Wednesday, December 26, 2012

The Good, the Bad, and the Miserables

To avoid ranting, I'll structure this review as a series of letters to the cast and creative team. Let's remember that British musicals are a marathon-not a sprint.

Tom Hooper:

First of all, let me get this out of the way, how dare you take way the beloved turntable! And I don't care what they did in the fourth National Tour! Les Miz without the turntable is like Phantom without the chandelier or Evita without the descamisados. Those panoramic shots were gorgeous, but the close ups were too much and too often. If I wanted to see Anne's pores that closely, I'd become a dermatologist. And kudos on moving "I Dreamed a Dream" to the emotional climax of Fantine's story. I'm not saying that this is your fault, but I just realized that there is nothing thought provoking at all in this story. I really prefer a show that has a controversial lead character or at least something that I can wrestle with for a few days. It is very easy to sympathize with all of these characters, so I left the theatre feeling, well, nothing. 

Hugh Jackman:

Your singing was glorious as we expected, but where was the change in your character? Sorry, but pacing back and forth during confession isn't going to do it for me. You phoned it in dear, and as this was not a Jerry Lewis telethon, I wasn't amused. 

Anne Hathaway:

I have so many feelings about this performance. You aren't Patti LuPone so you had those odds stacked against you from jump street. However, you did everything in your power to change my mind. Normally for me, Fantine IS the song. Fantine is "I Dreamed A Dream" and that's it. But you dear, you made her into a fully developed character with a full arc. Brava! I won't comment on your method acting but you'll have Hollywood in the palm of your hand after cutting your hair and dropping those 25 lbs. Congratulations ahead of time on your Oscar. The most interesting thing about your portrayal was that it felt so modern. Your Fantine was so relatable outside of the context of the story. Brava again for that. I can't say I agree with those who say your performance was raw because of all that overacting. My final word is this. Thank goodness that scenery was digitally enhanced since you chewed it up.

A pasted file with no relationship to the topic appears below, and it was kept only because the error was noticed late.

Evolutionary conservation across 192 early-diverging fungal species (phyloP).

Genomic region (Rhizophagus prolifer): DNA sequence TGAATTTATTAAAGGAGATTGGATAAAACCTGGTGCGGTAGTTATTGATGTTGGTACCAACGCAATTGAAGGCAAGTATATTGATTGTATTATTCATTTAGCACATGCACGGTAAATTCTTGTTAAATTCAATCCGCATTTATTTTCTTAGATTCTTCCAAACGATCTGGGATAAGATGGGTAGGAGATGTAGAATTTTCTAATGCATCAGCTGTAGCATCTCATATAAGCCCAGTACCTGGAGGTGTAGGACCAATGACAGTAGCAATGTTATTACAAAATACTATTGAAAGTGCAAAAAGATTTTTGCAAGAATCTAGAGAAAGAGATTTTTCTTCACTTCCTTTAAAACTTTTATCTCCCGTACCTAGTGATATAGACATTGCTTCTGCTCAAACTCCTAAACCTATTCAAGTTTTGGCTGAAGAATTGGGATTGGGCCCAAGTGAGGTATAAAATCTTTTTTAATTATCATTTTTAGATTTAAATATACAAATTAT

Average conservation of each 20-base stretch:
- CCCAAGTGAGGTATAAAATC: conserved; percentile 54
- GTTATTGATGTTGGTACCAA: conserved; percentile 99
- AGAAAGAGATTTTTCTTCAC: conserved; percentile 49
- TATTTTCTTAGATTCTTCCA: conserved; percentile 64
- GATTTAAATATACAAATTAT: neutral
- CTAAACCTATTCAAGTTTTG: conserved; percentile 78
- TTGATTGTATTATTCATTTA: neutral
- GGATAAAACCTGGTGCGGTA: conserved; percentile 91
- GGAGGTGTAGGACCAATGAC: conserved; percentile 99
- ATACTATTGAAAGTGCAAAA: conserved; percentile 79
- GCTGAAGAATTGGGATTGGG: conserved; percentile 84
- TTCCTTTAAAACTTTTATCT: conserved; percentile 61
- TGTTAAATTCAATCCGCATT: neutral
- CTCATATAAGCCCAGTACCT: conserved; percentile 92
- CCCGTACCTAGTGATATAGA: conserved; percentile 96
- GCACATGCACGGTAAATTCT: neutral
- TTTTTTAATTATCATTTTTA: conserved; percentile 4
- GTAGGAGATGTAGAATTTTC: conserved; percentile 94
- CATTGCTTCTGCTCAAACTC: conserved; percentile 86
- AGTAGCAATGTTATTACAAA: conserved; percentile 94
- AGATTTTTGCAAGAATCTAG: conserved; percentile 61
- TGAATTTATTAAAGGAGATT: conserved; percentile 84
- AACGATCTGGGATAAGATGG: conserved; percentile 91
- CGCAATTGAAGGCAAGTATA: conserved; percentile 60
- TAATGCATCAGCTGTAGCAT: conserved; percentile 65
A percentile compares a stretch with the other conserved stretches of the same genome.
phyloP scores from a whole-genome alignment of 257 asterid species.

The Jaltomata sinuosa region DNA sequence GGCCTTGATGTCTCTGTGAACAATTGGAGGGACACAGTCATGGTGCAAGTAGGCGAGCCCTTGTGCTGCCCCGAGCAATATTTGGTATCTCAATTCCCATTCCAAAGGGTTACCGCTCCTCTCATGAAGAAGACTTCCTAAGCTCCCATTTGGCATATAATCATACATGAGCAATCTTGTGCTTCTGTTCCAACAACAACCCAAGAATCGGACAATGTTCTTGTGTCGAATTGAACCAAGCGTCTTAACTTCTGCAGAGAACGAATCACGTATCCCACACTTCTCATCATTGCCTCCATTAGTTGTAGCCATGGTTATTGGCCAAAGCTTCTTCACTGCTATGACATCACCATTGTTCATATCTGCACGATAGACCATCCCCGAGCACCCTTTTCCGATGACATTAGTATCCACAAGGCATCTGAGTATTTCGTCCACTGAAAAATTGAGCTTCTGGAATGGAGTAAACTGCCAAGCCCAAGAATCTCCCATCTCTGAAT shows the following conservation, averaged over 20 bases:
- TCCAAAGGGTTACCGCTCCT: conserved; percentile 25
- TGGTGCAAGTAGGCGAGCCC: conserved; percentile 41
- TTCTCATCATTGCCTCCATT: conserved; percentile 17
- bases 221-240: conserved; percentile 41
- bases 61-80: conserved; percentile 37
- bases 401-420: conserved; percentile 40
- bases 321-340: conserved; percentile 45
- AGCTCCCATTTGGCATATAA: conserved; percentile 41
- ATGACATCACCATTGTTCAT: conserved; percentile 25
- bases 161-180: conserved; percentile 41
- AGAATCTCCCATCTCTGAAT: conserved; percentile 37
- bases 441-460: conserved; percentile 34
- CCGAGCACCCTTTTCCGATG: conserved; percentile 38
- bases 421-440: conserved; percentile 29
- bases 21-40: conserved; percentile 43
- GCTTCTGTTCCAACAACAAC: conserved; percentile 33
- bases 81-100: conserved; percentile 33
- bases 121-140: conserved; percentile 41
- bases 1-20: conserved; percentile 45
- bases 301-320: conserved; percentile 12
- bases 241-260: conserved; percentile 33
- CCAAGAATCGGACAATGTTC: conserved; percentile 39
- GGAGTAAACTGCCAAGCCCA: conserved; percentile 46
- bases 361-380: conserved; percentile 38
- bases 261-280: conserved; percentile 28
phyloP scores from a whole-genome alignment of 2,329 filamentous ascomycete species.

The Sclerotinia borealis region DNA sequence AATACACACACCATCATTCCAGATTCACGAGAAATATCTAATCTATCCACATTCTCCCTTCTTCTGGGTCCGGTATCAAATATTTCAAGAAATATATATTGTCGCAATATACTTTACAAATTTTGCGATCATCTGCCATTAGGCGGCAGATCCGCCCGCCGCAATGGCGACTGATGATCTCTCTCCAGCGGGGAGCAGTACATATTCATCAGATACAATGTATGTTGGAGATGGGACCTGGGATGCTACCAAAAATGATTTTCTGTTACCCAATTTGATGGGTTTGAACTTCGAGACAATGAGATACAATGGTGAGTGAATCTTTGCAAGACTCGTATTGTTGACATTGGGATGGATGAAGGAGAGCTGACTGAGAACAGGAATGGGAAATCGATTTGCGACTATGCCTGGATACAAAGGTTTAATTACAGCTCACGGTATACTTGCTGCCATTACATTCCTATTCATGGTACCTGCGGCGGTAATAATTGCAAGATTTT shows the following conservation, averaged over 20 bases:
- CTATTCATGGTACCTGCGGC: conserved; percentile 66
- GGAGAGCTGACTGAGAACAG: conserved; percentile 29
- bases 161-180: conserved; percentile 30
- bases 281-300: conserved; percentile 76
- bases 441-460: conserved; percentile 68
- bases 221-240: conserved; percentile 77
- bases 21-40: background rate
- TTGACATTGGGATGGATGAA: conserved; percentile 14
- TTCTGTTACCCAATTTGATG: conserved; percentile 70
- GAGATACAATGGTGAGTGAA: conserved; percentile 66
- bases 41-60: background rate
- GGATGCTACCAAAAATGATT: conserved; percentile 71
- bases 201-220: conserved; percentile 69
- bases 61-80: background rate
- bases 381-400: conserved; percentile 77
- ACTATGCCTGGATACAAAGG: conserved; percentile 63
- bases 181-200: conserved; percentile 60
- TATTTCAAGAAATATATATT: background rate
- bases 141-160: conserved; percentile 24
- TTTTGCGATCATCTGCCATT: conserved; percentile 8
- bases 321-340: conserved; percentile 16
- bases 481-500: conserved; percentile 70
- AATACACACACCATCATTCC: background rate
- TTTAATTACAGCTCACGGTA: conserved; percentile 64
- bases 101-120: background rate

Russell Crowe:

Thanks so much for ruining Stars for me, but then again it's not your faul that they cast a non-singer in one of the greatest baritone roles in the musical theatre. I wish your Javert had committed suicide earlier and your only redeeming quality was giving your medal to Gavroche.

Eddie Redmayne:

Thank you so much for taking a stock character and making something beautiful out of it. Usually Marius shows up, falls in love, nearly dies, gets married, and that's about it. But you did so much more. I genuinely felt your inner-struggle as you were pulled from Eponine to Cosette and from your love to your friends and the cause. I have never given Empty Chairs at Empty Tables a second thought until your stirring rendition. This is the one moment where I enjoyed Tom Hooper's gratuitous use of the close-up. That song was the best I've seen in a movie musical since Julie Andrews twirled on a hilltop in The Sound of Music. Bravo dear, you are a bonafide star!

Amanda Seyfried: